Meanwhile, Kevin is absurdly ignorant of any dissention between fiancée and mother. How he can fail to see behavior that, in reality, would lead to police intervention? Other main characters are not people, but comic ciphers, and clichéd stereotypes. The viewer is therefore kept emotionally at a distance, guffawing intermittently as though watching orangutans at the zoo.
The film is also offensive on many counts. We have come to expect “romance” movies to be about beautiful people meeting in a cute, contrived way and falling swiftly into bed. Thankfully, the falling into bed part is only referred to in this film, by the fact that the couple moves in together before marriage. This makes the concept no less offensive, however, and the restraint in this area is not matched elsewhere in the film. The language is full of profanities, sexual innuendo, and uses of the name of God and Jesus in irreverent ways. Sexual references include much mention of promiscuity and homosexuality as though they were totally normal.
This view of sexuality is entirely contradictory to the truth revealed in God’s Word, which is that God instituted sex as an act between one husband and one wife within the covenant of marriage (Genesis 2:18-24; Matthew 19:4-6; I Corinthians 6:16). As such, God prohibits sex apart from marriage (Exodus 20:14; Matthew 5:27-28). This includes any sexual activity not between one husband and his one wife—thus God calls homosexuality “detestable” (Leviticus 18:22), and catalogs all sexual immorality along with theft, drunkenness, slander, swindling, and idolatry as sinful traits that exclude people from the kingdom of God (I Corinthians 6:9-10).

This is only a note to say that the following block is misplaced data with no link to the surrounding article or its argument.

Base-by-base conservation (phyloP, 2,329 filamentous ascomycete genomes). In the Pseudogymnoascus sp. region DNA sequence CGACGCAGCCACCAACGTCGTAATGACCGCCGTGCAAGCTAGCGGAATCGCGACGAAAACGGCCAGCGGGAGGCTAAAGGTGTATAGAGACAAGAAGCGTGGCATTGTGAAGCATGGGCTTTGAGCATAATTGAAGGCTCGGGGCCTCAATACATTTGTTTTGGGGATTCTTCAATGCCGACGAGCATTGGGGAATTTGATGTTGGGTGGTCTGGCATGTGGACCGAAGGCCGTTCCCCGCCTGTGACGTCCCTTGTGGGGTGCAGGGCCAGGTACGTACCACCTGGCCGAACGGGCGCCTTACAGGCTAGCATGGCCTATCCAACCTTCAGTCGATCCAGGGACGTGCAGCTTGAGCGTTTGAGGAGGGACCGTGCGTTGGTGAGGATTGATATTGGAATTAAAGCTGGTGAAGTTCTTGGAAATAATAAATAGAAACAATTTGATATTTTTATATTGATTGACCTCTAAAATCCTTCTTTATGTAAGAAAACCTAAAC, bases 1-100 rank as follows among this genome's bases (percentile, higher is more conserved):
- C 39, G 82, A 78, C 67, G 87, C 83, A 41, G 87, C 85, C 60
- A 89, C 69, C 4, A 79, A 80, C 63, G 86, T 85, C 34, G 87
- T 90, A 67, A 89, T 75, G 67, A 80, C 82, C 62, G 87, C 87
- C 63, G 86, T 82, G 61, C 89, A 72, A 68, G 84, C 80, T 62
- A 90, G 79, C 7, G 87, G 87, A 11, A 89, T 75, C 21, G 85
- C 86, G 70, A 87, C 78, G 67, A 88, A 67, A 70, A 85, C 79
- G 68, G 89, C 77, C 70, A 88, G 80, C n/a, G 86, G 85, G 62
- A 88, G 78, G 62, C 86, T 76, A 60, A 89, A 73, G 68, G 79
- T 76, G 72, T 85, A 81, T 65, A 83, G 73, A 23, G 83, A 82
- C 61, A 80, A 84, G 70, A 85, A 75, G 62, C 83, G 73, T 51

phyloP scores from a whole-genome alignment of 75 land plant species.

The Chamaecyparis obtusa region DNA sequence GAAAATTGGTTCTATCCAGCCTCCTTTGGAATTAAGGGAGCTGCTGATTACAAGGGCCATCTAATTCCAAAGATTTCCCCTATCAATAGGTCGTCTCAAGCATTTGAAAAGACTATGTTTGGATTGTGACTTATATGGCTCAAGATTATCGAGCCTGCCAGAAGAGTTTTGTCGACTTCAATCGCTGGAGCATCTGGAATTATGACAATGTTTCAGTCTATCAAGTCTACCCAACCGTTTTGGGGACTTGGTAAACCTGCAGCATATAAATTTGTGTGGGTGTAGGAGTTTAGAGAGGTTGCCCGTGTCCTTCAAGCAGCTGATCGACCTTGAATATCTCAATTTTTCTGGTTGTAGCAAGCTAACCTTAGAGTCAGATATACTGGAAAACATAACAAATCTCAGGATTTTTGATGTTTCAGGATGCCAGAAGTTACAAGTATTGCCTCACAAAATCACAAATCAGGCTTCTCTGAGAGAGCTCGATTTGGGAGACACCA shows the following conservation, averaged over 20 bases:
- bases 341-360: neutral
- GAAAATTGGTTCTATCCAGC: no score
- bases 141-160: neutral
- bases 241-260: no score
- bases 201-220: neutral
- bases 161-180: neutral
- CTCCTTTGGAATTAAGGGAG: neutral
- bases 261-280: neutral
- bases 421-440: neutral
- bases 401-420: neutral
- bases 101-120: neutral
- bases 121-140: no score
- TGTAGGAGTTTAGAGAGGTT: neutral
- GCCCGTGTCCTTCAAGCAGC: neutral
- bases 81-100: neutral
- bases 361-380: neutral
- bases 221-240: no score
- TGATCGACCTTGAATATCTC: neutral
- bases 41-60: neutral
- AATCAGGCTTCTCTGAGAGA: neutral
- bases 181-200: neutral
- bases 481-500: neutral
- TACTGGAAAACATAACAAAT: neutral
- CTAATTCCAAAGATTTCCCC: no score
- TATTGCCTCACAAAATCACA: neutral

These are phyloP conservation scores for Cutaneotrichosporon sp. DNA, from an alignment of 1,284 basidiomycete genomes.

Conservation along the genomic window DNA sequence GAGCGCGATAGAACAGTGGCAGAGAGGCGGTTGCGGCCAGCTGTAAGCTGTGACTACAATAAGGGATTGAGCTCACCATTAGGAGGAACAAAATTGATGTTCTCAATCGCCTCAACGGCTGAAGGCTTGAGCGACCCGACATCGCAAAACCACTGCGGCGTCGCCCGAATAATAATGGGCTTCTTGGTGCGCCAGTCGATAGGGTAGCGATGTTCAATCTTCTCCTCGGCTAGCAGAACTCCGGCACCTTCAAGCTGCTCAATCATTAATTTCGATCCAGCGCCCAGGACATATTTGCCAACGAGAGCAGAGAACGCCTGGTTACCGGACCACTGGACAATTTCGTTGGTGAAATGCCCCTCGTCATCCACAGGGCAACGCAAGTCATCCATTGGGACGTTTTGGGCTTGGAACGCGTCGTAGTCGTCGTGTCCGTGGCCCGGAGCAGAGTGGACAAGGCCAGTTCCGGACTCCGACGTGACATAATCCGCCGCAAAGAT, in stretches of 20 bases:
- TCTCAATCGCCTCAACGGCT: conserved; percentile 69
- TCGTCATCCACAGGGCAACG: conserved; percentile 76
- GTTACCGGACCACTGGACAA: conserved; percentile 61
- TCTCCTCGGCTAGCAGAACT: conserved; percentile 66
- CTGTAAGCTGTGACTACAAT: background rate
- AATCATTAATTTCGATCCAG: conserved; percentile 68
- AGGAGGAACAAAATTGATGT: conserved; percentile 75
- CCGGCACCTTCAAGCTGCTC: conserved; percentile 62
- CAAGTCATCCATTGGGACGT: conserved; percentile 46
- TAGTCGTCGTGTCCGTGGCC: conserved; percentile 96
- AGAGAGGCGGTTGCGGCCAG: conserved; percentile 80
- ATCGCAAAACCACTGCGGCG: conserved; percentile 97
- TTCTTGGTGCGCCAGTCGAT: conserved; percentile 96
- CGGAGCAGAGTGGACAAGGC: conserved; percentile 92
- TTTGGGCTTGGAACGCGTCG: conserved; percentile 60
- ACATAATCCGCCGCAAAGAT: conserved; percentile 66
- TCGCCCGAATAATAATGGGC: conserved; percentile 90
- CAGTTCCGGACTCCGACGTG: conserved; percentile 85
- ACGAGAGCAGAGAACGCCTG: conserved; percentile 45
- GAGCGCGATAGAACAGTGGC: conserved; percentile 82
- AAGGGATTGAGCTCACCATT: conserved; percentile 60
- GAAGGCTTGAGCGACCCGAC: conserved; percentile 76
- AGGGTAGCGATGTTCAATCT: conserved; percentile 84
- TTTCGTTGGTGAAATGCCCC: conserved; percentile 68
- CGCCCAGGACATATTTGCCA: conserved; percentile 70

That said, God mercifully grants complete forgiveness to all people who would commit such sins. Nobody is beyond His redemption in Christ--rather, those whom He forgives are washed clean of these sins and are called to live in them no longer (I Corinthians 6:11).
The film includes mention of horoscopes, karma and use of Tarot cards. Charlie claims to be “more spiritual than religious.” Each of these things posit a worldview in which there is no God—no absolute personal being who created us and to whom we are subject.
Again, this is contrary to the truth. From the very first sentence in the Bible (Genesis 1:1), we are told that there is one pre-existent, supreme, personal deity who created everything, and especially created humanity to bear His image of perfect righteousness. This we have all failed to do since Adam and Eve (Genesis 3; Romans 3:23; etc.), and therefore we are distanced from Him by our own sin.
This is the central fact of all human existence that “spirituality” consisting only of introspection and personal feelings fails to address. Death and damnation await every sinner, and only personal profession of Jesus as Lord (John 14:6; Romans 10:9-10; etc.) can reconcile someone to God and save him or her from this just fate. But claiming Jesus as Savior necessarily entails repentance of sin--be it rage, homosexuality, or anything else—and repentance requires recognition that the behavior in question is indeed sinful.
There is no room at all in this film for acknowledgement that any action is wrong, except in the sense that it resulted in consequences for which a character did not wish. That, above all, is why this “Monster” is so offensive.
If your idea of entertainment is a couple of shamelessly immoral people being sadistic to each other, then this film is for you. All others steer clear.
Violence: Minor / Profanity: Moderate / Sex/nudity: Mild
See list of Relevant Issues—questions-and-answers.